Lucky Peach—the much loved and highly irreverent food magazine – is shutting down. And there goes the niche? Well, hardly.
Rather, the food niche seems to be having a bit of a boom, judging by the number of titles that keep crossing my path. Many of these are chef-published, like the B2B title Plate or the home-cooking focus of Christopher Kimball’s Milk Street. Others are decidedly more in the “food as art” category, like Sybaris magazine.
“The magazine comes in an A5 envelope, and contains individual cards that tell stories of local culinary traditions through images of classic dishes and cut-and-paste humour,” writes Grace Wang in Stack about this Tel Aviv-based title. “It’s sarcastic, witty, full of metaphors, and treats glossy commercial food photography with confident irreverence.”
Still others are serving up great content with a regional flair, supported in part by the buoyant regional publishing market. Edible Maine, for example, is set to launch this June. The title is the latest franchise in a network of community-focused food magazines.
“A mission statement for the new magazine says it aims to help readers understand their food – such things as where it comes from, how it is made and how far it travels to reach stores shelves,” writes Peggy Grodinsky in The Portland Herald.
It’s a story and a message with particular resonance now, as consumers become more discerning about the source and quality of the food they consume.
“This is going to be a magazine you can cook from or look at, read deeply into or read for two minutes for fun things you didn’t know you could do in Maine,” said Michael Sanders, who is the new title’s editor. “Most of all, it should help you get out and do things – go to a restaurant, go clamming, cook…”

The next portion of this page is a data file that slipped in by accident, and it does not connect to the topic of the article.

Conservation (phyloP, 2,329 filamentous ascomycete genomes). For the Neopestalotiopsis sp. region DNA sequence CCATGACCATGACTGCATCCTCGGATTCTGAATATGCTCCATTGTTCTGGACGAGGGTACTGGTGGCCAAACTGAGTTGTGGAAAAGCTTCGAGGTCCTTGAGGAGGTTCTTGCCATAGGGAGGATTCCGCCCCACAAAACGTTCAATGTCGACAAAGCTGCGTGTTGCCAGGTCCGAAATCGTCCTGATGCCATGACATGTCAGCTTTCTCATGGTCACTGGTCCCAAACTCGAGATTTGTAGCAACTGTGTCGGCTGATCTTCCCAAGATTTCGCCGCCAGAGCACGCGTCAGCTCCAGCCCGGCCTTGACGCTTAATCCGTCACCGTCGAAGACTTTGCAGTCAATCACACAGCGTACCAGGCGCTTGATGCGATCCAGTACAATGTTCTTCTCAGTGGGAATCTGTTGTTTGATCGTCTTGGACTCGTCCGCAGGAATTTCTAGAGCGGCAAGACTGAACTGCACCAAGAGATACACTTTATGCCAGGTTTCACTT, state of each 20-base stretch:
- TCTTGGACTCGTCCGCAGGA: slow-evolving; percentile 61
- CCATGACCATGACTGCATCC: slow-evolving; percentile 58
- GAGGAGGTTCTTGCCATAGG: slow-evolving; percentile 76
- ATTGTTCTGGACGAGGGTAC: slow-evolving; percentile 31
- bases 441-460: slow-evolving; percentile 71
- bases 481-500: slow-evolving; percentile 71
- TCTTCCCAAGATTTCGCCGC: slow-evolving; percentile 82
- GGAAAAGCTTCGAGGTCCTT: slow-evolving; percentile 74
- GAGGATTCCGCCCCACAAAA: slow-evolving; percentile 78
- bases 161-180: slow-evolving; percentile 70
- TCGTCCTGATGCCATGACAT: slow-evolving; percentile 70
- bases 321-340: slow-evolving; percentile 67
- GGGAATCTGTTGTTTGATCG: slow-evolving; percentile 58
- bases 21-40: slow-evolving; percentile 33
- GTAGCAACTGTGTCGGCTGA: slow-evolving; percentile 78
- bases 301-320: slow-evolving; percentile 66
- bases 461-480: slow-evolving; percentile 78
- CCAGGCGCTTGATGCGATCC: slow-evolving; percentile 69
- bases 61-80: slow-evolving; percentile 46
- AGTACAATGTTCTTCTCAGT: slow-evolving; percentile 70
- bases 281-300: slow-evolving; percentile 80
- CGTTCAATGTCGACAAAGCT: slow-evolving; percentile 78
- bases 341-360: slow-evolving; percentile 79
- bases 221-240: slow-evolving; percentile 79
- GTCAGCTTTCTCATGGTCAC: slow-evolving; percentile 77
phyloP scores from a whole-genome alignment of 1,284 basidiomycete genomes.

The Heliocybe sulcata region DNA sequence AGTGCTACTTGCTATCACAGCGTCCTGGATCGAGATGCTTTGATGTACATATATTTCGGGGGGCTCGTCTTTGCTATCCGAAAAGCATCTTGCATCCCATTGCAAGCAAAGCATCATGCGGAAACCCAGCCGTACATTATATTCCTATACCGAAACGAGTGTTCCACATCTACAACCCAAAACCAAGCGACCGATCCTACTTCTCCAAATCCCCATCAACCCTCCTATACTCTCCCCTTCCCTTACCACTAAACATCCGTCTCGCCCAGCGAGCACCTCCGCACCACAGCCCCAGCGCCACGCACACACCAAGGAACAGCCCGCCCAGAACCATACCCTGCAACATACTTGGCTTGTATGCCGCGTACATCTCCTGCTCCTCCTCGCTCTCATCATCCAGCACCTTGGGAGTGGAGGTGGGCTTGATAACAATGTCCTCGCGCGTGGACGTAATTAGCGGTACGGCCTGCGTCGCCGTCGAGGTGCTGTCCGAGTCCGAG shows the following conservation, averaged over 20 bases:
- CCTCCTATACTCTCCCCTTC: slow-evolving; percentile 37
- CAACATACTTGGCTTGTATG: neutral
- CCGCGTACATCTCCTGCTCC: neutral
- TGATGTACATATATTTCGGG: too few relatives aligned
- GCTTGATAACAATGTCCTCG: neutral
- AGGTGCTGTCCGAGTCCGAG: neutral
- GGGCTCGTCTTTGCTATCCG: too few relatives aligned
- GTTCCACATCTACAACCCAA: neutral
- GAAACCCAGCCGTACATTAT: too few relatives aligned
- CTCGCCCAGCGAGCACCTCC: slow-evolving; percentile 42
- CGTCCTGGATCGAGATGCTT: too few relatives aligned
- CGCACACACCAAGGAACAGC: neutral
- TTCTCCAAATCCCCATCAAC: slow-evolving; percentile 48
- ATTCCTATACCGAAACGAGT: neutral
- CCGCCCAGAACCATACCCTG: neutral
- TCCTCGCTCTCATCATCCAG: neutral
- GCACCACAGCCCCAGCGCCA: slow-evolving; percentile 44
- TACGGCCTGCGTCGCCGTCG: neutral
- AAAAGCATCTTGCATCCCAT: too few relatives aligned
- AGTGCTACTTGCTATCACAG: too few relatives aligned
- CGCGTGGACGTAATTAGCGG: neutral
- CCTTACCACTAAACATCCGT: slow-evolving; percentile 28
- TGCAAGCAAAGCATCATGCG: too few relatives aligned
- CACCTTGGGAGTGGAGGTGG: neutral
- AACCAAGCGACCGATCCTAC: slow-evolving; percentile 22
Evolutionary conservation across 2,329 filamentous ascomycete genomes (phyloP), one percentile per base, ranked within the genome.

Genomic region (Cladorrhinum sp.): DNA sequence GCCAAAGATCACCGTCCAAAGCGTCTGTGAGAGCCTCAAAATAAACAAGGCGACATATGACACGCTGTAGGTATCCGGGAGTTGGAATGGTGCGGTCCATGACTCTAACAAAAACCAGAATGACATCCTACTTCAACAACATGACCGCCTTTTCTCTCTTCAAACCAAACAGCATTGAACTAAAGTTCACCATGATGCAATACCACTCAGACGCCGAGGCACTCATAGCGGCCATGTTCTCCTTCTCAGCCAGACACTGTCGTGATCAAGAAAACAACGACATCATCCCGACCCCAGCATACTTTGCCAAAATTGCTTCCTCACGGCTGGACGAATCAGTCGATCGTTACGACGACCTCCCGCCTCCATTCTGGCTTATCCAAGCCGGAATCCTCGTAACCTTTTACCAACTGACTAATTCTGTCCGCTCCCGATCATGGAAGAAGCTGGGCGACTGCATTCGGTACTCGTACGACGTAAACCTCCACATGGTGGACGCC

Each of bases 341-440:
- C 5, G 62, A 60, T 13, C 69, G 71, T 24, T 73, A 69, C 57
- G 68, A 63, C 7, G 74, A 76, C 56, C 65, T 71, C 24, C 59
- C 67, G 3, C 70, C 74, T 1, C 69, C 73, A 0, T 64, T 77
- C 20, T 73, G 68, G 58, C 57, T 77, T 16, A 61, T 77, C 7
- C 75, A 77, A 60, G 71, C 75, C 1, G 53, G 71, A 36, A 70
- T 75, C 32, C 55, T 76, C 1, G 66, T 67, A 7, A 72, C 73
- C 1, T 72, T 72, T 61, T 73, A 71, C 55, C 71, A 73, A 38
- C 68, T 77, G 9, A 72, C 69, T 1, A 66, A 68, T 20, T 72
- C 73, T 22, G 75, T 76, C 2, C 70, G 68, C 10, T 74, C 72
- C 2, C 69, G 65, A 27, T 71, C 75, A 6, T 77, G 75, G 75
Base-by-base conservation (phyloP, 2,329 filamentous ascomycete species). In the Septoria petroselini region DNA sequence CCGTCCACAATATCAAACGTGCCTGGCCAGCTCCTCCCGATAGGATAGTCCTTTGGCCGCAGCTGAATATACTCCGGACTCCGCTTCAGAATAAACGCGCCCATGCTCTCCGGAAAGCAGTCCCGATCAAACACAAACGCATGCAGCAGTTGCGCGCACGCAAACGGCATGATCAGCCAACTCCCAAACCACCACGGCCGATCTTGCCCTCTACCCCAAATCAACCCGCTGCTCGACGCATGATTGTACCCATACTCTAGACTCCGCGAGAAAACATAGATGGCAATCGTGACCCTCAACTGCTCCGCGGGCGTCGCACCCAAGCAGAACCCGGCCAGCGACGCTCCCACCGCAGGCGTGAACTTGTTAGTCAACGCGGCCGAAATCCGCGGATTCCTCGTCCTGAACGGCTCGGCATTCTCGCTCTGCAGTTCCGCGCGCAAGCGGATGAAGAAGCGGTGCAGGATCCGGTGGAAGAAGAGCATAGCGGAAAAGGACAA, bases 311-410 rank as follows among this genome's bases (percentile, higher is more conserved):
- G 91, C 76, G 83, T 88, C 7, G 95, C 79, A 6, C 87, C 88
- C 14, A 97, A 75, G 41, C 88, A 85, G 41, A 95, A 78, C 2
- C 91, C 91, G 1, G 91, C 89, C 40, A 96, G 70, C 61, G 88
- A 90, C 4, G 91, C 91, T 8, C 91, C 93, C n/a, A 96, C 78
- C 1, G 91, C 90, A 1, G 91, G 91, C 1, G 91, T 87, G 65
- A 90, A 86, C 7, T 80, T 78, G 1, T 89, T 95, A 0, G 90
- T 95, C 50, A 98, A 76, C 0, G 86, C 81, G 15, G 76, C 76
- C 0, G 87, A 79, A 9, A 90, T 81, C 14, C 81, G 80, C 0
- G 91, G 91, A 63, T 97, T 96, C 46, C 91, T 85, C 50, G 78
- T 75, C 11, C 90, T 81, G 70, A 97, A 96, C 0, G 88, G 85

Edible Maine joins the same network that launched Edible Cleveland, a regional that is moving into its sixth year in print. Publisher Noelle Celeste notes that the brand’s core mission is about community building … and food is a large part of any vibrant community.
“We’re not about ‘gotcha’ journalism,” she said. “It’s all about storytelling.”
One title is reimaging what “food culture” actually looks like. MOLD is telling the food story not through the lens of the end consumer, but through the eyes of designers and technologists. And they are now set to launch in print.
“I feel like our generation cares a lot more about food than people did ten years ago, or at least in the expression of it,” notes the title’s new art director Eric Hu. But he cautions…it’s about food culture, not “foodie” culture, which he says is “more about the lifestyle of restaurants and food trends than critically examining what you eat, where food comes from, and how you engage with it.”
Food is by its essence an integral part of who we are and what we experience. The thought that there’s no room for food titles is as absurd as saying there’s no room for a good restaurant in town. It’s a huge part of who we are as a community.